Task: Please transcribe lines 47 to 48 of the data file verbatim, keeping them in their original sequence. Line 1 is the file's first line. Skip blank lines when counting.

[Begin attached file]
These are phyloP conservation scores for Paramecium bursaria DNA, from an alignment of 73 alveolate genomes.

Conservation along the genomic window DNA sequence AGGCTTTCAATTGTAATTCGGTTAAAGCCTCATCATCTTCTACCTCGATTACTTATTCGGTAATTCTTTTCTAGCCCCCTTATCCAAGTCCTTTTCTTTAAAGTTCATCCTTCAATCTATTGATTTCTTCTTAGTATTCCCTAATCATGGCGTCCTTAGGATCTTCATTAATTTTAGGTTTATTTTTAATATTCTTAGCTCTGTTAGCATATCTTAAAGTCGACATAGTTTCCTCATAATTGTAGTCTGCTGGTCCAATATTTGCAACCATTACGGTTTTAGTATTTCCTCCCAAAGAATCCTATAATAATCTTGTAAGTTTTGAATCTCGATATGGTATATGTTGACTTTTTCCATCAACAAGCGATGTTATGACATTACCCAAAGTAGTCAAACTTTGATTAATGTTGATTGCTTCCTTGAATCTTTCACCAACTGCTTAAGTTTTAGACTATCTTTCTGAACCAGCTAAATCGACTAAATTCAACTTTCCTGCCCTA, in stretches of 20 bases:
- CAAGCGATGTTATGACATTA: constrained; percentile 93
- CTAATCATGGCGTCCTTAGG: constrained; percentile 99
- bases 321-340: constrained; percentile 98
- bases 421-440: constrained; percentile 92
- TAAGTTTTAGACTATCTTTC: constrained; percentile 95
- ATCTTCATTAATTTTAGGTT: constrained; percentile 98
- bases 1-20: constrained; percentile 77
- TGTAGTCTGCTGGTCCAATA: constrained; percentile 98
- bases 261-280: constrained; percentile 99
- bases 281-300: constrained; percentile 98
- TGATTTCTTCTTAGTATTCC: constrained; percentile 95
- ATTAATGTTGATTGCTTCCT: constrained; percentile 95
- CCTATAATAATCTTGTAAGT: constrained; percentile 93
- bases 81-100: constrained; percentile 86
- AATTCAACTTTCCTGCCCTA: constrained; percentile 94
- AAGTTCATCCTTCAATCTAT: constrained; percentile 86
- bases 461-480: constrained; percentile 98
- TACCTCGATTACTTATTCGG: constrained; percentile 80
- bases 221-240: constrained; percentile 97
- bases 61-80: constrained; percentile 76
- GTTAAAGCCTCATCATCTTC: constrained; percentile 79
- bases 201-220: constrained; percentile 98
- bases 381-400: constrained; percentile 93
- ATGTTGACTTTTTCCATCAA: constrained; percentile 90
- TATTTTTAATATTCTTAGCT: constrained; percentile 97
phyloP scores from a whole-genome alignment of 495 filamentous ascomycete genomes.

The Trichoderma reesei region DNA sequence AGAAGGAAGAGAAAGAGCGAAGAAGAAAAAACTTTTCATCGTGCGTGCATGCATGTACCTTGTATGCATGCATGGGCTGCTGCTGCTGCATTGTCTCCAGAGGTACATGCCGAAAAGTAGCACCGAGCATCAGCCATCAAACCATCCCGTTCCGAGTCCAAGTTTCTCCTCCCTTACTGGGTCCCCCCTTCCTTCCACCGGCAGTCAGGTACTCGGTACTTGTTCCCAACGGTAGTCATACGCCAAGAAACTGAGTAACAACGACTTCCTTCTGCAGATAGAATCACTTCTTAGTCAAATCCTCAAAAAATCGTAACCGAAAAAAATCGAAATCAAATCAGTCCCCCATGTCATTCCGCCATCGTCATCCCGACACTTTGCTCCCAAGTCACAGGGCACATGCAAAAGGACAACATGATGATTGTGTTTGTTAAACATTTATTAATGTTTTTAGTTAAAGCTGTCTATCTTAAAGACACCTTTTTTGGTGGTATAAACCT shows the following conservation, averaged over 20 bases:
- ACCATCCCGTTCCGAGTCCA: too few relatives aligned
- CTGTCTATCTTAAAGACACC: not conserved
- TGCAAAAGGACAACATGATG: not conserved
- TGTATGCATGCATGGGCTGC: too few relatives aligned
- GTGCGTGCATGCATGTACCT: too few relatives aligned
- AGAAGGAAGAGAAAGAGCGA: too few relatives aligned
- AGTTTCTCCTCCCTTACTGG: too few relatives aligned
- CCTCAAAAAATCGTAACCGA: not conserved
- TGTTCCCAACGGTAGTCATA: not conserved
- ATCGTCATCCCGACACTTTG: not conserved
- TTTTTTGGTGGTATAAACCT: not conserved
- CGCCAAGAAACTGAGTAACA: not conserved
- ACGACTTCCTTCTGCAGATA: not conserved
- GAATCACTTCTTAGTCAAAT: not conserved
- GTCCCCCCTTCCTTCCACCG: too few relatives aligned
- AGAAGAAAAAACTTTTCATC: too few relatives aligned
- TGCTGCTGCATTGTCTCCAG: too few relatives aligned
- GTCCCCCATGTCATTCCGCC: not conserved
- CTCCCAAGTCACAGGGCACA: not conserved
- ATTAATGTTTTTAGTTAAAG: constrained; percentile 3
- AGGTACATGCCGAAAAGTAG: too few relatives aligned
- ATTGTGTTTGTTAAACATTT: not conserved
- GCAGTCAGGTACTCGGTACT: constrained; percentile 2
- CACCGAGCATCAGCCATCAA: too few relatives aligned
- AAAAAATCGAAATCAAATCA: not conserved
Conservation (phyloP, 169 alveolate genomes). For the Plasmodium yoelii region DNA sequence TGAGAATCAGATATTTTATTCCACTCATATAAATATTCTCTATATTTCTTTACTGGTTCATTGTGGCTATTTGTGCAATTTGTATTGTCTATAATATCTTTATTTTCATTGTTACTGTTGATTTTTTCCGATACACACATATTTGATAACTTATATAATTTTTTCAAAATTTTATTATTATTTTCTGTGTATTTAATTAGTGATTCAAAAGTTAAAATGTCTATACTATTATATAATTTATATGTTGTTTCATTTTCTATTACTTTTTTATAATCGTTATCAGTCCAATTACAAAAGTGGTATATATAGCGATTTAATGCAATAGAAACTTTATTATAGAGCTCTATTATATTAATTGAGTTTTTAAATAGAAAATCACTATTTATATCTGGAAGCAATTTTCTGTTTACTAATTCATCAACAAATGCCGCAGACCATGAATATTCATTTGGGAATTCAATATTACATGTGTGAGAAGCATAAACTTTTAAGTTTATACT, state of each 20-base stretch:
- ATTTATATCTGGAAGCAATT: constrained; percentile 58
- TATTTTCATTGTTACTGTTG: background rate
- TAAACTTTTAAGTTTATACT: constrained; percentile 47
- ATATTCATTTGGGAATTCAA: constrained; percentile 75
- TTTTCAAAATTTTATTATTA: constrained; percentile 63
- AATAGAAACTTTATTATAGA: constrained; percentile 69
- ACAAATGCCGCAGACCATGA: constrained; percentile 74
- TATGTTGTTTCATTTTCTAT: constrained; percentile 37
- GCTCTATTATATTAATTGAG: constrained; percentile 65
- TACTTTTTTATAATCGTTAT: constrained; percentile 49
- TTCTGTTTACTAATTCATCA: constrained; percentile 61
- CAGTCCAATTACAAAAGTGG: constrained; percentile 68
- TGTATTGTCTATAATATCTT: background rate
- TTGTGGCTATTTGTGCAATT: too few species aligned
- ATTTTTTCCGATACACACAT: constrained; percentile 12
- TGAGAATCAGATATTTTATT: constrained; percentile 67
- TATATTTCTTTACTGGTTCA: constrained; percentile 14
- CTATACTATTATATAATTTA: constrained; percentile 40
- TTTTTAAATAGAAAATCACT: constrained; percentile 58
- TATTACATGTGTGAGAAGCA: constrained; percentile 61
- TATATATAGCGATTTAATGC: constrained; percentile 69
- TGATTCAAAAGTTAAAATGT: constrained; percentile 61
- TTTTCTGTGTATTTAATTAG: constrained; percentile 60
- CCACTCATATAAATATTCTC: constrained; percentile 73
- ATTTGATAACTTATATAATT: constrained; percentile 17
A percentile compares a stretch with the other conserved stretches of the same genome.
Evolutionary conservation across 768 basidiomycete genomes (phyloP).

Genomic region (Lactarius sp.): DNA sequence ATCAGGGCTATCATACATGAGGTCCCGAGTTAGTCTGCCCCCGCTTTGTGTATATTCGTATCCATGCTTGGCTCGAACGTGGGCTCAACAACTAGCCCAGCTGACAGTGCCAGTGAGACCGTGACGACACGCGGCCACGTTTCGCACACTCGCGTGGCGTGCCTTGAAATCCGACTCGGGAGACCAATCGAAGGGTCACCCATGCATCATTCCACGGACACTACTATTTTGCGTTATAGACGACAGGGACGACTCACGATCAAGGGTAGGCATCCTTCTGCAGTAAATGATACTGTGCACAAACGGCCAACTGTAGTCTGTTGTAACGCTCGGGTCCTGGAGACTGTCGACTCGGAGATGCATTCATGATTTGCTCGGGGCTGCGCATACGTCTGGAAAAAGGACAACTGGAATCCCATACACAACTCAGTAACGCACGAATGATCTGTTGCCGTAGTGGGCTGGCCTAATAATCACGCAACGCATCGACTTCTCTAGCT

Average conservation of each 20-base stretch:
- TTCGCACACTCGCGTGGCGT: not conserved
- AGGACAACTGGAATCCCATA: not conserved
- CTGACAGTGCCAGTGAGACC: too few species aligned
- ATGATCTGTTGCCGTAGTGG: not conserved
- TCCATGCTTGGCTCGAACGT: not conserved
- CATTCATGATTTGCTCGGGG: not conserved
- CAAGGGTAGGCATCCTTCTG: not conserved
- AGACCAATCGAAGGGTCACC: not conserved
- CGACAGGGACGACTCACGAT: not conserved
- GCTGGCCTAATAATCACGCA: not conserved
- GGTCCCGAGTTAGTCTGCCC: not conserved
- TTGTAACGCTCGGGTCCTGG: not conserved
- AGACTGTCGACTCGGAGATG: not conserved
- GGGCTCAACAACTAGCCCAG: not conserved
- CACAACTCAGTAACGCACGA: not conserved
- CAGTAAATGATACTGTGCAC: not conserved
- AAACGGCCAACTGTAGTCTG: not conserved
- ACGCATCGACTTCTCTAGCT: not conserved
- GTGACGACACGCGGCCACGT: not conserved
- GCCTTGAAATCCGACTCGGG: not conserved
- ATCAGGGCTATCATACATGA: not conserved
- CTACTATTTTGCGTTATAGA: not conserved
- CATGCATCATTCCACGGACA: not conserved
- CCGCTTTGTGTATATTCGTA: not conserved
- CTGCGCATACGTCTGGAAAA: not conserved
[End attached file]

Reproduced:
- GTCCCCCATGTCATTCCGCC: not conserved
- CTCCCAAGTCACAGGGCACA: not conserved